Not only are bears poached en masse for their gall bladders and other parts, many Asian countries operate illegal “bear farms”, which are every bit as horrifying as that sounds. Bears are kept in small stalls, fed irregularly and not allowed to hibernate; they are continually surgically “milked” for the bile for a period of time before being killed to extract the gall bladder.
Despite this deplorable practice being thoroughly illegal, the products themselves are—incredibly—legal in many markets, including the United States; in New York City, it was recently found that 20% of markets that carry Asian products openly sell bile and gall bladders. The annual market in illegal bear parts is an unbelievable 2 billion dollars.
Most of us are aware that caviar is a) expensive and b) fish eggs which wealthy people are inexplicably fond of eating. While the concept of black market caviar might seem a bit silly, there are some pretty serious consequences of the trade—mostly for the worldwide sturgeon population, which has fallen by 90% since the 1970s due to overfishing.
A global ban on wild caviar (as opposed to farmed) in the mid ’00s failed to have the desired effect of protecting the population, and may actually have spurred increased black market activity. In 2006, the Pew Institute for Ocean Science called the sturgeon “the most vulnerable wildlife resource in the world”.
Sadly, sturgeons have been around for 200 million years, outlasting the dinosaurs with whom they once shared the planet, and this phenomenon is a serious threat to their continued existence. The demand for caviar certainly isn’t going anywhere—but with its illegal trade raking in three-quarters of a billion dollars annually, the wild sturgeon might be.
In many Middle Eastern and East European nations where alcohol is still prohibited or rigidly regulated, markets in bootleg alcohol still flourish. Some of the consequences, as well as some of the means enacted by governments to crack down on the practice, are enough to boggle the minds of those of us who take a glass of wine with dinner or a couple beers with our buddies for granted.
Countries like Iran and Iraq, where booze is straight up illegal, are known to offer up lashes—dozens of them—for alcohol production, along with the standard fines and jail time; in spite of this, the market for bootleg spirits is so strong that bootleggers simply find it to be worth the risk. So strong that Iranian factories that produce rubbing alcohol were actually forced by the government to spike it with a substance that renders it almost too bitter to drink—proving that, yes, people all over the world will take amazing risks just to get drunk.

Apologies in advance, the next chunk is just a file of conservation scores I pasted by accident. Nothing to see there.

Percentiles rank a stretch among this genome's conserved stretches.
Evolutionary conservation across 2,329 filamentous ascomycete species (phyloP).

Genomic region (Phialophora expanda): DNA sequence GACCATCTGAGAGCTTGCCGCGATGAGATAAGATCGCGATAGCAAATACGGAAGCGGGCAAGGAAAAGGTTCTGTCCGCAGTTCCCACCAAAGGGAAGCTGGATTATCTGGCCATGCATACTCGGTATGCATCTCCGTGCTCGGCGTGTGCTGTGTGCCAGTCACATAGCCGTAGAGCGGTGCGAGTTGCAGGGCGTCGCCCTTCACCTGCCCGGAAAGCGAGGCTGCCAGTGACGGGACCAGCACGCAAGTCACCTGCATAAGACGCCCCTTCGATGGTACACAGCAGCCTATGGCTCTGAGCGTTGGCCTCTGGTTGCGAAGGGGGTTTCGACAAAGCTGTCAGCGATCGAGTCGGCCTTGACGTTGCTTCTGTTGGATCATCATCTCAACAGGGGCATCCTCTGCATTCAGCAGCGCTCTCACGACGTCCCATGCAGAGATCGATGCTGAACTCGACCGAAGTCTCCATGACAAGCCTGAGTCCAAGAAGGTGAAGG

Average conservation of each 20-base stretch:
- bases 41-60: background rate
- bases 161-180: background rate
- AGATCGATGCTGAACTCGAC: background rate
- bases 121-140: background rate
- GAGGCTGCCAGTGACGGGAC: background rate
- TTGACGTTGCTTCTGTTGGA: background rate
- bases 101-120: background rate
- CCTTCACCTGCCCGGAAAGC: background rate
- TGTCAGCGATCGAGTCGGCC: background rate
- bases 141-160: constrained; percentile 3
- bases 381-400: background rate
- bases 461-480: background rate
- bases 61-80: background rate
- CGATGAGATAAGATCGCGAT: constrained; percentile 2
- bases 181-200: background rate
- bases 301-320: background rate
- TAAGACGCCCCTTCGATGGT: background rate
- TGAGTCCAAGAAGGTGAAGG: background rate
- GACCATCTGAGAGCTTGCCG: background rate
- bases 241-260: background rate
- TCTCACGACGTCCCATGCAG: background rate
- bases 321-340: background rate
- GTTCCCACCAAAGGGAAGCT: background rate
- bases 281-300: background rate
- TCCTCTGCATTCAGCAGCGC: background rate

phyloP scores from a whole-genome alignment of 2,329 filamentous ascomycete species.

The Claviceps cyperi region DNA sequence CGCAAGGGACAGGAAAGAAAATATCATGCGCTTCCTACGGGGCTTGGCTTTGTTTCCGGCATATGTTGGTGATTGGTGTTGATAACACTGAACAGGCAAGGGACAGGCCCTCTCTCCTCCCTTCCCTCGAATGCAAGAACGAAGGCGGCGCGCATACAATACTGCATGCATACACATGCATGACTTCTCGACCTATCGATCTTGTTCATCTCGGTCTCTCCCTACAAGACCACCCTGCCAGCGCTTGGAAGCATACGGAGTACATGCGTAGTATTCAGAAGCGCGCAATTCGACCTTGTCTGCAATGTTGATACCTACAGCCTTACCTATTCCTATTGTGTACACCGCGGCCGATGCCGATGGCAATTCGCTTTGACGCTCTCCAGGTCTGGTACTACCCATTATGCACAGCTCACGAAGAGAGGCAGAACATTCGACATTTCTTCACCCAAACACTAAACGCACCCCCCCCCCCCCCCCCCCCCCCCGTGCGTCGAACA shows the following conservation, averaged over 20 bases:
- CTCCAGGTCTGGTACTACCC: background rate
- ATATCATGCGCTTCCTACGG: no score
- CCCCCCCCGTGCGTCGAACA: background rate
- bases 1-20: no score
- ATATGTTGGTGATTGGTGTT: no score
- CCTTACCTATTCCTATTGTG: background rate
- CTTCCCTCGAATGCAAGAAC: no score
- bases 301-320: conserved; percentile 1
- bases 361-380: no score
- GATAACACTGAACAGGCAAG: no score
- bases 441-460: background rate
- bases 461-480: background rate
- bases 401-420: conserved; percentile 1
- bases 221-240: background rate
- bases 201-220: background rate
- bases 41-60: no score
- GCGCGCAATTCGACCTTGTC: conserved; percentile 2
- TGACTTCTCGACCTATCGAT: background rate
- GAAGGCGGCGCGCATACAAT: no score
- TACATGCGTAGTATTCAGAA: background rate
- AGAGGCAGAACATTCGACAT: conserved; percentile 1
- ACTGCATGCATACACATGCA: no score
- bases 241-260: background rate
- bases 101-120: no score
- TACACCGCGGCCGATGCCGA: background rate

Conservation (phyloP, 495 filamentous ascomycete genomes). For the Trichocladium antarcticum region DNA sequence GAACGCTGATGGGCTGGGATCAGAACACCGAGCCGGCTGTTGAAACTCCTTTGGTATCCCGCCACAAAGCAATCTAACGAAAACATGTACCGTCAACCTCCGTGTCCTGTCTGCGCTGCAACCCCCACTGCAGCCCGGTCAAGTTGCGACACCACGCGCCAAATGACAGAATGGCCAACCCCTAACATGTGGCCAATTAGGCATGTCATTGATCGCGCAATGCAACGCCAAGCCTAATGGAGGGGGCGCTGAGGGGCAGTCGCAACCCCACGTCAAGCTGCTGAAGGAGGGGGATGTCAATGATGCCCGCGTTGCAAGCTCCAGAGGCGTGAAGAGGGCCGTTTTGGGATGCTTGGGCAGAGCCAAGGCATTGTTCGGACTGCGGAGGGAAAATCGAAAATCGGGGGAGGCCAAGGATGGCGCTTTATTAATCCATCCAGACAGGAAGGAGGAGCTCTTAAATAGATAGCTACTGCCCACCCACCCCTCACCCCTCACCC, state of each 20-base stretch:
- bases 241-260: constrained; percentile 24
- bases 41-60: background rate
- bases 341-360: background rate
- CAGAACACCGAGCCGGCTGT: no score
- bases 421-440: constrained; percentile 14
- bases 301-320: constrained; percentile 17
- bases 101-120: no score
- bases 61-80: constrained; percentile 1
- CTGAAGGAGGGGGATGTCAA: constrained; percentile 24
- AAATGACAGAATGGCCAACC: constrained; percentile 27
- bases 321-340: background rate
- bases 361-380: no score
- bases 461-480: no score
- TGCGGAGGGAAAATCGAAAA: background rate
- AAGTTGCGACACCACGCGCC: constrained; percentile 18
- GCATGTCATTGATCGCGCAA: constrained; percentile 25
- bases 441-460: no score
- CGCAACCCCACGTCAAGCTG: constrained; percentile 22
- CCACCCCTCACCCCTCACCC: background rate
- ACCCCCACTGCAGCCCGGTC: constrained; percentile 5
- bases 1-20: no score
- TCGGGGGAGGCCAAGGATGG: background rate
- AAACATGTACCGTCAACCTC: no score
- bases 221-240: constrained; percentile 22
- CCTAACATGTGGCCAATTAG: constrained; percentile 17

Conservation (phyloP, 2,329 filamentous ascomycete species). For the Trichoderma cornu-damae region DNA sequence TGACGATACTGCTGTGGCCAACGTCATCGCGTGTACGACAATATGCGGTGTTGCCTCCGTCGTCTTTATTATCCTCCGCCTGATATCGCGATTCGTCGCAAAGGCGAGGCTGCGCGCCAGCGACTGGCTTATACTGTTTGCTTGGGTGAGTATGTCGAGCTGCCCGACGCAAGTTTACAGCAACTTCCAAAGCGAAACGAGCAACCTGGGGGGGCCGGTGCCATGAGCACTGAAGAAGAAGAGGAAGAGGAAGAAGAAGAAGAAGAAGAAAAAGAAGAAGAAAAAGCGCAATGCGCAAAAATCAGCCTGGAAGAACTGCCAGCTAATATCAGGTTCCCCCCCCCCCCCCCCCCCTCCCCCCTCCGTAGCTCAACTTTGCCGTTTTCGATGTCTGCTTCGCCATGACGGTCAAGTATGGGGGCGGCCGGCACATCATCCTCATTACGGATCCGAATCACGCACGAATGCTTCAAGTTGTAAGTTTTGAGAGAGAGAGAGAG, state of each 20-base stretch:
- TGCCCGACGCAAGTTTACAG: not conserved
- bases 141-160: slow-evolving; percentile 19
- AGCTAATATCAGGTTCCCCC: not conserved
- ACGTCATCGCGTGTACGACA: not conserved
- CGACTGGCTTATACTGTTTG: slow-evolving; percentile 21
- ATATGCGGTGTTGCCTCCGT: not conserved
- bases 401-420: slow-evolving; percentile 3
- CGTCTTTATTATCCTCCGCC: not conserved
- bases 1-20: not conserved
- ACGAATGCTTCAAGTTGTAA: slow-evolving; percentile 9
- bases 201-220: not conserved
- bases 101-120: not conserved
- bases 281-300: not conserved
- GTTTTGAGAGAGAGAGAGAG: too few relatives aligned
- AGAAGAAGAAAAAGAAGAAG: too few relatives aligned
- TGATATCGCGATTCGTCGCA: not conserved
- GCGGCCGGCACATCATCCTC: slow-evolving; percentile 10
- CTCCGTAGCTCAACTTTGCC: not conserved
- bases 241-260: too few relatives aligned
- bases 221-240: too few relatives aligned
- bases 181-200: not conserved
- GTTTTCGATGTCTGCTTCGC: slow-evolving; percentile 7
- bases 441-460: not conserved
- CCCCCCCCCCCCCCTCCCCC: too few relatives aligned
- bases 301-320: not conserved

This is most terrifyingly illustrated in two recent cases of mass deaths cause by bootleg liquor, in the Czech Republic (20 killed, dozens sickened) and India (102 dead). Again, hard data for annual profit is difficult to come by due to poor reporting in these countries—but consider that the US State of Virginia, where alcohol is perfectly legal, reports annual losses of up to 20 million dollars due to whiskey smuggling, the tip of a tremendous iceberg.
Human trafficking is second only to the illegal drug trade in terms of global annual profit. Nearly three-quarters of this trade is for the purpose you might expect (sex), and much of the rest supplies slave labor—but the splintered markets in black market adoptions are becoming a serious factor as well. In addition to the non-licensed adoption agencies one would expect, there have been cases where legitimately adopted children were simply sold for a profit by their adoptive parents.
These markets are generally not associated with each other, but are isolated and opportunistic—as in the case of southern Brazil, where the large population of blue-eyed, blond haired descendants of German immigrants is mined to satisfy the demand for such babies among Westerners. Russia and other Eastern European countries have also seen markets spring up for this same purpose, while China simply has a surplus of girls for cultural and political reasons.
While seemingly well-meaning, these types of black markets can also contribute to the coffers of criminal organizations that engage in all manner of illegal activities. And while the newborn industry is only a piece of the human-trafficking pie—that’s a 32 billion dollar pie we’re talking about.